Yes, yes, of course, try to match your major with your interests and abilities and then aim for a graduate program or career that fall in line with that. The system is indeed set up that way. But the specific courses you take, how well you do in them, the balance of courses overall, matter about as much as what major you picked. Having the “wrong” major is not catastrophic, but taking two more years of college to get the perfect major may be. In other words, for the average college junior who is contemplating changing majors, the medium and longer term wise move is to put less value on the major than on the degree. It is the degree that counts, and within that framework, the specific classes you’ve taken and your ability to make a good argument (which is helped with good performance on on certain classes coupled with a lack of bullshit on your transcript) matters much more than you might think. I’m not talking about abandoning the system as it exists, I’m talking about calibrating. I’ve sat on admissions committees for both grad programs and undergrad programs and advised a lot of students, and it really is true that most of the time the major is a fetish not as valuable as people think it is when they are busy tearing themselves up over the details.
Is it good to take Community College courses?
Getting back to the point of Ali’s essay for a moment: I do think that taking a year off from college and taking one course at a time from a community college is an excellent strategy for a lot of students. Sometimes community colleges give deep discounts for your first class, so check into that. Also, if you are concerned that the teaching at community colleges is not as good as at the big research university down the street, then you need to recalibrate. Why would it be? Community colleges hire teachers, of which there is a great oversupply, based on their teaching abilities. MRU’s fire faculty if they focus on teaching. Until that changes, teaching at the Big U will be spotty, often wonderful but also often horrid, but the community college will rarely fall below a fairly high bar most of the time. This, of course, applies only to my own experience in Massachusetts, Wisconsin, and Minnesota. I don’t know what they are doing down in Mississippi and Texas.
It appears that there is going to be a bacon shortage. It is estimated that the total amount (in poundage, I assume) of swine that will be produced next year will be several percent, about 10% most likely, less than expected. It is said that there will be an approximate doubling of the cost of pork production, not necessarily doubling the cost of bacon and other products at the consumer end, but certainly squeezing the farmers and raising costs in the grocery store significantly. Presumably this will mean a shortage of all pork products, and quite a few things are made from swine. Why the focus on bacon? Obviously, because without bacon, we will not be able to make BLT’s, and other fine foods, or put crushed bacon on our otherwise perfectly healthy salads.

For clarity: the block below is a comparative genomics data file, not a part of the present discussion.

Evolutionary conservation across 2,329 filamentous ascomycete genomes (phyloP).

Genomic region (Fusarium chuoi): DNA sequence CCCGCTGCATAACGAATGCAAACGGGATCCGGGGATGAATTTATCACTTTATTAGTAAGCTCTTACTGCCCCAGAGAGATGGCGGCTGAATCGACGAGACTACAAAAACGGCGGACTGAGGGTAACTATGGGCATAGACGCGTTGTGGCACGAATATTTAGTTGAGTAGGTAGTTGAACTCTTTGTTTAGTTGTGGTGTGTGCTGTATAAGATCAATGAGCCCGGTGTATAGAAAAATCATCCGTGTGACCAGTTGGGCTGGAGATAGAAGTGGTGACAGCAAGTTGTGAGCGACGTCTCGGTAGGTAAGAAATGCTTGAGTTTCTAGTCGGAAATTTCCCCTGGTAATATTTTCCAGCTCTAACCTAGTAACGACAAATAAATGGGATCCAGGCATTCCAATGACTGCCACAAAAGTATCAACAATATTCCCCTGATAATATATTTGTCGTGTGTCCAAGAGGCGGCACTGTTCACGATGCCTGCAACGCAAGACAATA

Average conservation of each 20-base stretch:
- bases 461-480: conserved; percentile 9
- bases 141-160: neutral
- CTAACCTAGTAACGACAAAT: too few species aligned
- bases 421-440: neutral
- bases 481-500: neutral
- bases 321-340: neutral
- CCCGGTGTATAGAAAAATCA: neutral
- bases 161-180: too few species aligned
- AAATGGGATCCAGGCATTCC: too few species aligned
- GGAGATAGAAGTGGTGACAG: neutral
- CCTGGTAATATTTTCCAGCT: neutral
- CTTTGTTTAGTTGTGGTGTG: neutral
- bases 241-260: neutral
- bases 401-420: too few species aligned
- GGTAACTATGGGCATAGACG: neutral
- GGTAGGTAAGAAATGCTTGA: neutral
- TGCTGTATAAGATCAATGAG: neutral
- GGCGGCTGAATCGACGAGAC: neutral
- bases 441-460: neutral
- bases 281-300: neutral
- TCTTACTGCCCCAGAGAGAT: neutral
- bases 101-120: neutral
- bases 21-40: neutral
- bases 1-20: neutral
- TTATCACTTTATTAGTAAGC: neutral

Late Winter, 1997, just before moving from Boston to Minnesota, was very snowy out east. And, that year I had stupidly agreed to shovel the snow for our apartment building in exchange for a pittance of some kind. One night I was shoveling the latest 7 inch storm off the walk, and the father of our upstairs neighbor came out to look at the weather, the snow, and the sky. Our neighbors were Russian, and had been in the US for only a year, and their dad may or may not have been a refugee of some sort. He was wearing his big Russian hat and his big Russian coat and he knew almost no English. Noticing him looking around, I stood up and said hello. He grunted something. Then, I pointed up the street, and up in the sky. There, hovering over the Somverville Massachusetts cityscape was Comet Hale-Bopp, bright, curving, strange looking, hovering in the night sky. He turned his gaze and looked at the comet for a moment, then looked back at me, shaking his head in awe.
“America…,” was his only comment.
He then returned to the warmth of his apartment. I continued to shovel snow for the next couple of hours.
The Prime Minister of Pakasatan, Raja Pervez Ashraf, has…
…reiterated his demand from United Nations and other international organisations to come up with an effective legislation against all kinds of anti-Islam acts which harm the co-existence and harmony among the followers of different religions.
“We would go to the UN and OIC and get a law passed to stop anti-Islam activities, including blasphemy, for-ever,” he added. The prime minister said the Muslims have respect and reverence for all prophets and messengers of God and also other religions in the world. The Muslims expect that followers of other religions would reciprocate in the same way, he added. It was time to wage a diplomatic war with full sincerity and commitment until the international community is convinced to take concrete action including due legislation against all kinds of anti-Islam activities that provoke the sentiments of the Muslim world, Raja said.
First, I want to see an anti-science denialism law. Then, we can talk teapots.